Last Updated on
When you are seeking that fabulous smile you may not realize that researchers have painstakingly designed, tried and tested various means of correcting teeth alignment problems and bite problems.
UPDATED 25 – AUGUST – 2017
Firstly, teeth can have a mind of their own and if they choose to protrude or to grow at strange angles or even to distance themselves from their neighbors they have to be forced back into the place where they rightfully belong and give the owner of those teeth the most aesthetic appearance possible.
Temporary anchorage devices, or TADs, are just some of the many devices that play their part in enhancing the maximum use of the teeth and give the best satisfaction to their owners. Without devices such as these people would be using all sorts of undesirable and dangerous methods to perfect their smile and not get jeered at by peers.
Most of all, Temporary Anchorage Devices (TAD) are implants that are removed after being used as an anchorage. This device offers an orthodontist like Dr. Gluck, many advantages when attempting to move teeth.
How TADs Help Anchor Your Teeth
In orthodontic procedures, before bonding and moving teeth, an orthodontist will remove maybe more than one premolar to free up space. Furthermore, the shape and size of roots often decide which of the teeth are to be extracted. TADs provide extra anchorage for mobile teeth with roots that do not move easily.
The TADs can prevent extractions taking place that might otherwise have to occur. In specific situations when teeth have to be moved so that they are closer together in order to decrease a gap that has occurred due to a tooth extraction TADs provided the required anchorage so as to make sure the anterior teeth do not move sideways when the space is being closed.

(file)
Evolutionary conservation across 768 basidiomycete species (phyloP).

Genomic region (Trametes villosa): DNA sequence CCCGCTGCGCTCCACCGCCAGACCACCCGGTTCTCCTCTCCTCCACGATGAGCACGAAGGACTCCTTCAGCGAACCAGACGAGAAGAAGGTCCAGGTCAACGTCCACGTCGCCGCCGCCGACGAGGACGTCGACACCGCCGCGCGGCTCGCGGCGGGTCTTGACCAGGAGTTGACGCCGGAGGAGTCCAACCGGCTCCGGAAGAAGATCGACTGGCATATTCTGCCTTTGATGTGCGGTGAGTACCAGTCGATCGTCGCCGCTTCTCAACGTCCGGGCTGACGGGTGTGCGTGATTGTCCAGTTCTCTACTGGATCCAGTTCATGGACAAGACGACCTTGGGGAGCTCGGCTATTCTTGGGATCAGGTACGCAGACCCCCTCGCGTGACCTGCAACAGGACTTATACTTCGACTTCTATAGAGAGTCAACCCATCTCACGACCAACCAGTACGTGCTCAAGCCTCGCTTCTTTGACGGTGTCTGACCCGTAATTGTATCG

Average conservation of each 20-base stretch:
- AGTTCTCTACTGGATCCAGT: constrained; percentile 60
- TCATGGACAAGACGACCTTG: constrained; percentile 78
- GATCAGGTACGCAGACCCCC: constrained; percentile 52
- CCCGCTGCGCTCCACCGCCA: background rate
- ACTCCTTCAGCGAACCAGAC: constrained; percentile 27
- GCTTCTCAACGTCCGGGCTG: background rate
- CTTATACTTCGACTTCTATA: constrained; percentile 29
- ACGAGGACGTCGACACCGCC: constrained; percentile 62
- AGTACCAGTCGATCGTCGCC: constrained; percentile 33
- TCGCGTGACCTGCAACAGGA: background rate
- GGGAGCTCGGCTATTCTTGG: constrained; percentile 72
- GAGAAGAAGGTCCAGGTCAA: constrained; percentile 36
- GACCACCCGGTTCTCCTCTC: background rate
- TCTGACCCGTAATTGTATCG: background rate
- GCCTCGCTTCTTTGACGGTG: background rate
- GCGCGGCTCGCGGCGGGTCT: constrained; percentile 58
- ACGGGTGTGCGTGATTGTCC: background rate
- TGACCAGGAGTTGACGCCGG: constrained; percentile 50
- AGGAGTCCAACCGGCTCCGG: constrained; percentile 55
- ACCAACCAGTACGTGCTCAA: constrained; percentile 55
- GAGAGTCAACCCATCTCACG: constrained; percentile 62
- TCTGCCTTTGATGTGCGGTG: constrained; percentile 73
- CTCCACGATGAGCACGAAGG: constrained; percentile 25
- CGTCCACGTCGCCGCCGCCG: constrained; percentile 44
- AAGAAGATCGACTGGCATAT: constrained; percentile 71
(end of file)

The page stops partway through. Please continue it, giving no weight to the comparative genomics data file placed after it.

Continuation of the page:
TADs are normally a single piece of grade 5 titanium alloy. All the different types include right-handed threads, but a left-handed thread is available in situations where it could unscrew right-handed thread. There is a self-screwing version or self-tapping. Heads may have a ball, a hook, an eyelet and a single or double slot.
When an orthodontist plans to move teeth, an orthodontist may use a TAD for indirect or direct anchorage. An indirect anchor links a TAD to teeth that anchor other teeth and is normally used when there is a desire not to move the anchor teeth. With the direct anchorage method, a TAD is positioned and teeth that are to be moved are compressed or tensioned toward the anchor. Direct anchors are not as flexible as indirect anchors.
TADs generally reduce treatment times when moving teeth and the results are often pleasing to patients. Lastly, for any advice about how TADs can help your teeth alignment or to find out how they can help your appearance, make an appointment with Gluck Orthodontics today.
2002 Richard Jones Road
Suite A-200 Nashville
Phone: 615 269 5903
How Do Temporary Anchorage Devices [TAD] Move Teeth?